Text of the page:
National Geographic

To find out why this beetle has a spiky penis, scientists shaved it with lasers

The thing in the photo above, I’m sad to say, is a penis. It belongs to the male seed beetle. And just in case you’re holding out hope that appearances are deceiving, I can assure you they are not. Those spikes are hard and sharp, and they inflict heavy injuries upon the female beetles during sex. Why would such a hellish organ evolve?

This isn’t just about beetles. The animal kingdom is full of bafflingly-shaped penises adorned with spines, spikes, and convoluted twists and turns. In some animal groups, like certain flies, penis shape is the only clue that allows scientists to distinguish between closely related species.

For a male, sex isn’t just about penetration. After he ejaculates inside a female, his sperm still have to make their way to her eggs to fertilise them and pass on his genes. If she mates with many suitors, her body becomes a battleground where the sperm of different males duke it out. Females can influence this competition by being choosy over mates, storing sperm in special pouches, or evolving their own convoluted genital passages. Males, meanwhile, have evolved their own tricks, including: guarding behaviour; self-castration; barbed sperm; chemical weapons in their sperm; mating plugs; ‘traumatic insemination’; and having lots of sperm.

And spiky penises. That too.

Goran Arnqvist from Uppsala University has been studying the seed beetle’s nightmarish penis for years, using it as a model for understanding the more general evolutionary pressures behind diverse animal genitals. In 2009, he and colleage Cosima Hotzy found that males with the longest spines fertilise the most eggs and father the most young. It wasn’t clear why. Maybe they help him to anchor himself to the female, or scrape out rival sperm. Or perhaps the fact that the spines actually puncture the female is important. Regardless, long spines seemed to give males the edge in their sperm competitions.

But Hotzy and Arnqvist had only found a correlation, by comparing the penises of male seed beetles from around the world. To really test their ideas, they wanted to deliberately change the length of the spikes to see what effect that would have.

They did that in two ways: they artificially bred males for several generations to have either longer or short spines; and they shaved them with a laser. (This marks the second time I’ve written about scientists who have given a laser Brazilian to insects.) Both techniques produced males with differently sized spines, but similarly sized bodies.

The duo found that males with the shorter spines were indeed less likely to successfully fertilise the females. They also found clues as to why the males benefit from their long spines. Both short-spined and long-spined individuals mated with females for the same amount of time and ejaculated the same amount of sperm—that rules out the idea that the spines act as anchors for prolonging sex.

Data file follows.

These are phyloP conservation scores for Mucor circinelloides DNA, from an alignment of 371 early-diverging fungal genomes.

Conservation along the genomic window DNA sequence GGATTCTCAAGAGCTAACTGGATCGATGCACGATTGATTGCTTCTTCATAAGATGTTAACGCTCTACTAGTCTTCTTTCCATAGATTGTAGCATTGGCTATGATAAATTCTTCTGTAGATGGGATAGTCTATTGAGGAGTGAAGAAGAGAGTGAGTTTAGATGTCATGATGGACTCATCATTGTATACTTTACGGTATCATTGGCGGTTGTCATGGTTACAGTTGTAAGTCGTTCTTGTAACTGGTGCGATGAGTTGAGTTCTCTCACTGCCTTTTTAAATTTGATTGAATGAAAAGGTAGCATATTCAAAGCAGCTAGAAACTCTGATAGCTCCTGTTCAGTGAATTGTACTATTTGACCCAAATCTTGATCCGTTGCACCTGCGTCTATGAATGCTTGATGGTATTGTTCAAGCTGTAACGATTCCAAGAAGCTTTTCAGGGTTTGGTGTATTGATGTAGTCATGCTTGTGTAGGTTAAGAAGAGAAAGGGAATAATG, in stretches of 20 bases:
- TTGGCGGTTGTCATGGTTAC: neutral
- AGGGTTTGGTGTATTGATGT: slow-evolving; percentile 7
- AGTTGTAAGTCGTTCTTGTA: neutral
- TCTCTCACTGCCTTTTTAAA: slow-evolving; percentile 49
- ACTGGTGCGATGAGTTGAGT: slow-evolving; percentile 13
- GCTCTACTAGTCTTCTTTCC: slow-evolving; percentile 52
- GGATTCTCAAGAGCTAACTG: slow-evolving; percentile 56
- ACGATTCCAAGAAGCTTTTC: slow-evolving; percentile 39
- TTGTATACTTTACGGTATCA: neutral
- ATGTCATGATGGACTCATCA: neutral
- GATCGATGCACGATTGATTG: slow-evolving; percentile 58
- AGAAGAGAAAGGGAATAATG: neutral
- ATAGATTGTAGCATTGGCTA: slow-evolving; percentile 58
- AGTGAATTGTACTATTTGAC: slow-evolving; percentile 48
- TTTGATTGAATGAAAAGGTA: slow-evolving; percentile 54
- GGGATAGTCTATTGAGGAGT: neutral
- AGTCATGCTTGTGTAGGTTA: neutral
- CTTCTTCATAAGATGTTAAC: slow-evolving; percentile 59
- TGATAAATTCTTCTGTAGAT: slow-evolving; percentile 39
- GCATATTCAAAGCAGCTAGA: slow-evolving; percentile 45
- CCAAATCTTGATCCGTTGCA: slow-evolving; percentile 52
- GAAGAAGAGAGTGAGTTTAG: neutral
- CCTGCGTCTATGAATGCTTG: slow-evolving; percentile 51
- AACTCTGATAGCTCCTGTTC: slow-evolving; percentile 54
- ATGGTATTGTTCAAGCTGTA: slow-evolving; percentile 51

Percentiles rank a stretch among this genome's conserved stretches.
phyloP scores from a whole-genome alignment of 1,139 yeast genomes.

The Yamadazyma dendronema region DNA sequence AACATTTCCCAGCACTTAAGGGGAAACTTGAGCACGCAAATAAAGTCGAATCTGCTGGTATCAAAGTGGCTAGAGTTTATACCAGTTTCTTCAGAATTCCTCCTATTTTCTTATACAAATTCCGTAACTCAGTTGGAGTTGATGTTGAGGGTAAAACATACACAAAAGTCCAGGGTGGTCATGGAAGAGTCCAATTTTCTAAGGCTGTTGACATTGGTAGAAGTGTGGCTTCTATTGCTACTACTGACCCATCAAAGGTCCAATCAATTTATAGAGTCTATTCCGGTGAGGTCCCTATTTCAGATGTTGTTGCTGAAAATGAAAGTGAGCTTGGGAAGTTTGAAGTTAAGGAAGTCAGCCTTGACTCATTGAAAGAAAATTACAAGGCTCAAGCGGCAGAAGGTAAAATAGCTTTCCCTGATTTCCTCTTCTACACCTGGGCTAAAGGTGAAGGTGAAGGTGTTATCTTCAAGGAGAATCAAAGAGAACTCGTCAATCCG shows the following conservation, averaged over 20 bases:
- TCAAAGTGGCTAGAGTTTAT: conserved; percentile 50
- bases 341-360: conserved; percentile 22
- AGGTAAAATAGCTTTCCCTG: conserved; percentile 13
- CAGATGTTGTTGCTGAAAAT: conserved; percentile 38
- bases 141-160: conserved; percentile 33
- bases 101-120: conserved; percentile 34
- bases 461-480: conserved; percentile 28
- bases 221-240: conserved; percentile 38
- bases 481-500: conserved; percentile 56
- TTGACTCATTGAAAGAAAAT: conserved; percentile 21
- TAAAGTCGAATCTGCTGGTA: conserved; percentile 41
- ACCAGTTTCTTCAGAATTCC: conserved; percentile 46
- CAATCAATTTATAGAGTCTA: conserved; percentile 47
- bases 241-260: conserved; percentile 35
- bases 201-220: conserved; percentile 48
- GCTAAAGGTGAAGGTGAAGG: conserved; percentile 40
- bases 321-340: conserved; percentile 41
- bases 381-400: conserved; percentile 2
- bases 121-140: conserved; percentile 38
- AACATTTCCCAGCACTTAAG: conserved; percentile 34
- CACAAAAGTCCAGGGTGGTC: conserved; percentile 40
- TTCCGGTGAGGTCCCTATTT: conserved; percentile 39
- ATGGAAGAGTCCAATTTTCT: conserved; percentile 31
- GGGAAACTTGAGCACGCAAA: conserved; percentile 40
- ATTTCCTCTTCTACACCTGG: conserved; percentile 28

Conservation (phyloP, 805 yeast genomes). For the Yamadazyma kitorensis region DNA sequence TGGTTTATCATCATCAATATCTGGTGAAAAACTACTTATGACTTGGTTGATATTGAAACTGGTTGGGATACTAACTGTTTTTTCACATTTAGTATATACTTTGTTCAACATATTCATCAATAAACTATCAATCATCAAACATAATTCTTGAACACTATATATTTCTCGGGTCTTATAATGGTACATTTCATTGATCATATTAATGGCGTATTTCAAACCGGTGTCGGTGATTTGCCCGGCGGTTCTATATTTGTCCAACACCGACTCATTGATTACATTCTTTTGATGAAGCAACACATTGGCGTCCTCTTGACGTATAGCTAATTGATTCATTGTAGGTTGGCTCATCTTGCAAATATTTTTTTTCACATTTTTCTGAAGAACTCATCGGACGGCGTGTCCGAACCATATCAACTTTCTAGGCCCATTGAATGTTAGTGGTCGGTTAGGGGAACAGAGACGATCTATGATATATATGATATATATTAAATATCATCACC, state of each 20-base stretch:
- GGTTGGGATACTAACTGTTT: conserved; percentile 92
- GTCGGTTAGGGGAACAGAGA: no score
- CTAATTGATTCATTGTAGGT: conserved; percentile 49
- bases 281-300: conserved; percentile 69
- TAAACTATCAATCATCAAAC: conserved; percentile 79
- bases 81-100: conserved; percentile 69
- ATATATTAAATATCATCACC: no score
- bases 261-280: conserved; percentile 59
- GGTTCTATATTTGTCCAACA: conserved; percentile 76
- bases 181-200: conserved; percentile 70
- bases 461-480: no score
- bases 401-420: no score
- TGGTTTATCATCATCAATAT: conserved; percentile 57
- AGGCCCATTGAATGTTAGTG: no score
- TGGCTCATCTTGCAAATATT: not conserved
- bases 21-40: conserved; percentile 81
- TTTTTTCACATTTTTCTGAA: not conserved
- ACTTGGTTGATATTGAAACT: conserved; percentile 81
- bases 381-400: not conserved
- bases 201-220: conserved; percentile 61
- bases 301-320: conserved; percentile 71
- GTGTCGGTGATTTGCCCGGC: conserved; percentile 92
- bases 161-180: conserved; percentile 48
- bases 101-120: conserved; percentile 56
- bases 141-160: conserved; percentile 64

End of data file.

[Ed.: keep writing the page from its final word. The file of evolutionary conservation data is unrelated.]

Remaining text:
Instead, Hotzy and Arnqvist found that the spines puncture or erode the female’s genital tract, allowing sperm to seep into her bloodstream. The duo labelled the sperm of their males with a mildly radioactive chemical so they could track its whereabouts in the female. They found that around 40 percent of the sperm ends up outside the female’s reproductive tract, in other parts of her body. And the longer the penis spines, the greater the leakage.

Why does that help? The sperm obviously aren’t going to be fertilising any eggs in the female’s bloodstream. But seminal fluid contains more than sperm – it’s also a cocktail of other behaviour-bending chemicals. Some make the female more receptive to mating; others seem to induce egg-laying. For the seed beetle, as with many other insects, ejaculation is an act of manipulation as well as fertilisation.

This explanation makes sense, but there are still gaps for Hotzy and Arnqvist to fill. Their females laid the same number of eggs whether they mated with long-spined or short-spined males, and were just as likely to mate again. So it’s entirely reasonable that the substances in the male’s sperm are affecting the female’s behaviour, and that the spines send these substances into her blood more effectively, but we still don’t know exactly what they do, or how the male benefits. It seems that Arnqvist isn’t done with his terrifying beetles yet.

Reference: Hotzy, Polak, Ronn & Anqvist. 2012. Phenotypic Engineering Unveils the Function of Genital Morphology. Current Biology http://dx.doi.org/10.1016/j.cub.2012.10.009

Pictures by N.Kaval (top) and Johanna Ronn (below)

More on terrifying penises:

There are 6 Comments. Add Yours.

  1. Brian Too
    October 25, 2012

    If this isn’t a penis Friday item, I don’t know what is!

  2. Peryite
    October 26, 2012

    That picture is terrifying. To think I usually consider beetles cute.

  3. Greg Smith
    October 26, 2012

    Hmm, there’s a character “Archimandrite Luseferous” in Iain Bank’s 2004 novel “The Algebraist” who has had similar capabilities added via genetic modification. Creepy.

  4. Andrea
    October 26, 2012

    “It seems that Arnqvist isn’t done with his terrifying beetles yet.”

    Seems like that ought to read, “It seems that Arnqvist isn’t done terrifying his beetles yet.”

  5. Entomologist
    October 26, 2012

    It’s not just “certain flies” – MANY insects can only be identified to species by the shape of the aedeagus (what we call a penis).

  6. Malcolm
    October 29, 2012

    The duo found that males with the shorter spines were indeed less likely to successfully fertilise the females.<— could it because of the injuries sustained from the laser operation?

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